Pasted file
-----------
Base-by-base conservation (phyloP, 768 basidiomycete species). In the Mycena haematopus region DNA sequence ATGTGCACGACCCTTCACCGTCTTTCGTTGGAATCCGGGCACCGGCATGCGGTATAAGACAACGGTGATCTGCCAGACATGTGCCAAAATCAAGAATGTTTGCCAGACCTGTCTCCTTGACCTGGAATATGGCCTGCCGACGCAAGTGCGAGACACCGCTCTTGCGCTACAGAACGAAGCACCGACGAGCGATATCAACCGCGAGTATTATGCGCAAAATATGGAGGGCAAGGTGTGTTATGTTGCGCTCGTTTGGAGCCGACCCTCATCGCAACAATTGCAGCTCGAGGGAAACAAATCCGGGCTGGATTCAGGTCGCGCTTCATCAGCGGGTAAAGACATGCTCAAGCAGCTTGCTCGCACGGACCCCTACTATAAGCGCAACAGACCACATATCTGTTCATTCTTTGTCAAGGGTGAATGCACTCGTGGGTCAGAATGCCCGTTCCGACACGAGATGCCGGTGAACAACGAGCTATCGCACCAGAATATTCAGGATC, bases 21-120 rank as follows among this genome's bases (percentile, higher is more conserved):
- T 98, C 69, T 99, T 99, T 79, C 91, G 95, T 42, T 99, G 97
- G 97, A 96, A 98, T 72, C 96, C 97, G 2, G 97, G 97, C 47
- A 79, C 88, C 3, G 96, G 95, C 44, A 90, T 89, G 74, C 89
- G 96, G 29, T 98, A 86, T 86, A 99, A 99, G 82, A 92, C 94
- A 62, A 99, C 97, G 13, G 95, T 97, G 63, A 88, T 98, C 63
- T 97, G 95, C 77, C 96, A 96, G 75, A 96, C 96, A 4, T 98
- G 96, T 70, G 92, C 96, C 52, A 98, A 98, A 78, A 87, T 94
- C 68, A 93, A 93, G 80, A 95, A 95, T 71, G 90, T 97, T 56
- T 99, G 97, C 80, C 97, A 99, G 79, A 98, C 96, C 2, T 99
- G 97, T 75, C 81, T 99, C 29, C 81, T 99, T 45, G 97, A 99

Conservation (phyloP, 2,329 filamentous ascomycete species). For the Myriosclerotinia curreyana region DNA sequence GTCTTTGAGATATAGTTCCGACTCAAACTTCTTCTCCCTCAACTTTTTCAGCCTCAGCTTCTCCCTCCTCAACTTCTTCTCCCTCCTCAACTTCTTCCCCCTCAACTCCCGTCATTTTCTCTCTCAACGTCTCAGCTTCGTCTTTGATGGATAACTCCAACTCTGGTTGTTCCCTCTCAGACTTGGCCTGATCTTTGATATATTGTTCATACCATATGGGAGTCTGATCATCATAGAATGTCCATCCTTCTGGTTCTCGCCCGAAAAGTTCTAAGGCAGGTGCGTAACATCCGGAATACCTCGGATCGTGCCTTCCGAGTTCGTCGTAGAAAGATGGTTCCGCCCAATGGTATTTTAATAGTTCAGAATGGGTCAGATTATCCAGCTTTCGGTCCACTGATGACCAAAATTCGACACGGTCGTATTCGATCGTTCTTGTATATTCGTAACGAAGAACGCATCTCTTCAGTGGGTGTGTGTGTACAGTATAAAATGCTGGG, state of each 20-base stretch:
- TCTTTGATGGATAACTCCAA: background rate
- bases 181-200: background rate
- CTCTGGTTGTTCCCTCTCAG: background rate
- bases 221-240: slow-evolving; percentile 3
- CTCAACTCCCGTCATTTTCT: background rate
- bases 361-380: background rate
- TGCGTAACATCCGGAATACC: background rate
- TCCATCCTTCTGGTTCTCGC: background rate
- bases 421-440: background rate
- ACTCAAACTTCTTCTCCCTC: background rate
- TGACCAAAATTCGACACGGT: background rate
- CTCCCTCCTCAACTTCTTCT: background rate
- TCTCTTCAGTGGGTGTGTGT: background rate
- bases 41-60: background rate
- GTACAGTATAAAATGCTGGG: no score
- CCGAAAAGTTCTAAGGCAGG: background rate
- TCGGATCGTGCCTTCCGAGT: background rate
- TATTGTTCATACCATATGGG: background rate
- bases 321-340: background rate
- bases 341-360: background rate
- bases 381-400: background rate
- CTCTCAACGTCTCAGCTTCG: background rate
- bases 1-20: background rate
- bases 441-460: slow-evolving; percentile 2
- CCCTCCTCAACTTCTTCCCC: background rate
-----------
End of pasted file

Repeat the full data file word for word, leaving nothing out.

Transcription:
Base-by-base conservation (phyloP, 768 basidiomycete species). In the Mycena haematopus region DNA sequence ATGTGCACGACCCTTCACCGTCTTTCGTTGGAATCCGGGCACCGGCATGCGGTATAAGACAACGGTGATCTGCCAGACATGTGCCAAAATCAAGAATGTTTGCCAGACCTGTCTCCTTGACCTGGAATATGGCCTGCCGACGCAAGTGCGAGACACCGCTCTTGCGCTACAGAACGAAGCACCGACGAGCGATATCAACCGCGAGTATTATGCGCAAAATATGGAGGGCAAGGTGTGTTATGTTGCGCTCGTTTGGAGCCGACCCTCATCGCAACAATTGCAGCTCGAGGGAAACAAATCCGGGCTGGATTCAGGTCGCGCTTCATCAGCGGGTAAAGACATGCTCAAGCAGCTTGCTCGCACGGACCCCTACTATAAGCGCAACAGACCACATATCTGTTCATTCTTTGTCAAGGGTGAATGCACTCGTGGGTCAGAATGCCCGTTCCGACACGAGATGCCGGTGAACAACGAGCTATCGCACCAGAATATTCAGGATC, bases 21-120 rank as follows among this genome's bases (percentile, higher is more conserved):
- T 98, C 69, T 99, T 99, T 79, C 91, G 95, T 42, T 99, G 97
- G 97, A 96, A 98, T 72, C 96, C 97, G 2, G 97, G 97, C 47
- A 79, C 88, C 3, G 96, G 95, C 44, A 90, T 89, G 74, C 89
- G 96, G 29, T 98, A 86, T 86, A 99, A 99, G 82, A 92, C 94
- A 62, A 99, C 97, G 13, G 95, T 97, G 63, A 88, T 98, C 63
- T 97, G 95, C 77, C 96, A 96, G 75, A 96, C 96, A 4, T 98
- G 96, T 70, G 92, C 96, C 52, A 98, A 98, A 78, A 87, T 94
- C 68, A 93, A 93, G 80, A 95, A 95, T 71, G 90, T 97, T 56
- T 99, G 97, C 80, C 97, A 99, G 79, A 98, C 96, C 2, T 99
- G 97, T 75, C 81, T 99, C 29, C 81, T 99, T 45, G 97, A 99

Conservation (phyloP, 2,329 filamentous ascomycete species). For the Myriosclerotinia curreyana region DNA sequence GTCTTTGAGATATAGTTCCGACTCAAACTTCTTCTCCCTCAACTTTTTCAGCCTCAGCTTCTCCCTCCTCAACTTCTTCTCCCTCCTCAACTTCTTCCCCCTCAACTCCCGTCATTTTCTCTCTCAACGTCTCAGCTTCGTCTTTGATGGATAACTCCAACTCTGGTTGTTCCCTCTCAGACTTGGCCTGATCTTTGATATATTGTTCATACCATATGGGAGTCTGATCATCATAGAATGTCCATCCTTCTGGTTCTCGCCCGAAAAGTTCTAAGGCAGGTGCGTAACATCCGGAATACCTCGGATCGTGCCTTCCGAGTTCGTCGTAGAAAGATGGTTCCGCCCAATGGTATTTTAATAGTTCAGAATGGGTCAGATTATCCAGCTTTCGGTCCACTGATGACCAAAATTCGACACGGTCGTATTCGATCGTTCTTGTATATTCGTAACGAAGAACGCATCTCTTCAGTGGGTGTGTGTGTACAGTATAAAATGCTGGG, state of each 20-base stretch:
- TCTTTGATGGATAACTCCAA: background rate
- bases 181-200: background rate
- CTCTGGTTGTTCCCTCTCAG: background rate
- bases 221-240: slow-evolving; percentile 3
- CTCAACTCCCGTCATTTTCT: background rate
- bases 361-380: background rate
- TGCGTAACATCCGGAATACC: background rate
- TCCATCCTTCTGGTTCTCGC: background rate
- bases 421-440: background rate
- ACTCAAACTTCTTCTCCCTC: background rate
- TGACCAAAATTCGACACGGT: background rate
- CTCCCTCCTCAACTTCTTCT: background rate
- TCTCTTCAGTGGGTGTGTGT: background rate
- bases 41-60: background rate
- GTACAGTATAAAATGCTGGG: no score
- CCGAAAAGTTCTAAGGCAGG: background rate
- TCGGATCGTGCCTTCCGAGT: background rate
- TATTGTTCATACCATATGGG: background rate
- bases 321-340: background rate
- bases 341-360: background rate
- bases 381-400: background rate
- CTCTCAACGTCTCAGCTTCG: background rate
- bases 1-20: background rate
- bases 441-460: slow-evolving; percentile 2
- CCCTCCTCAACTTCTTCCCC: background rate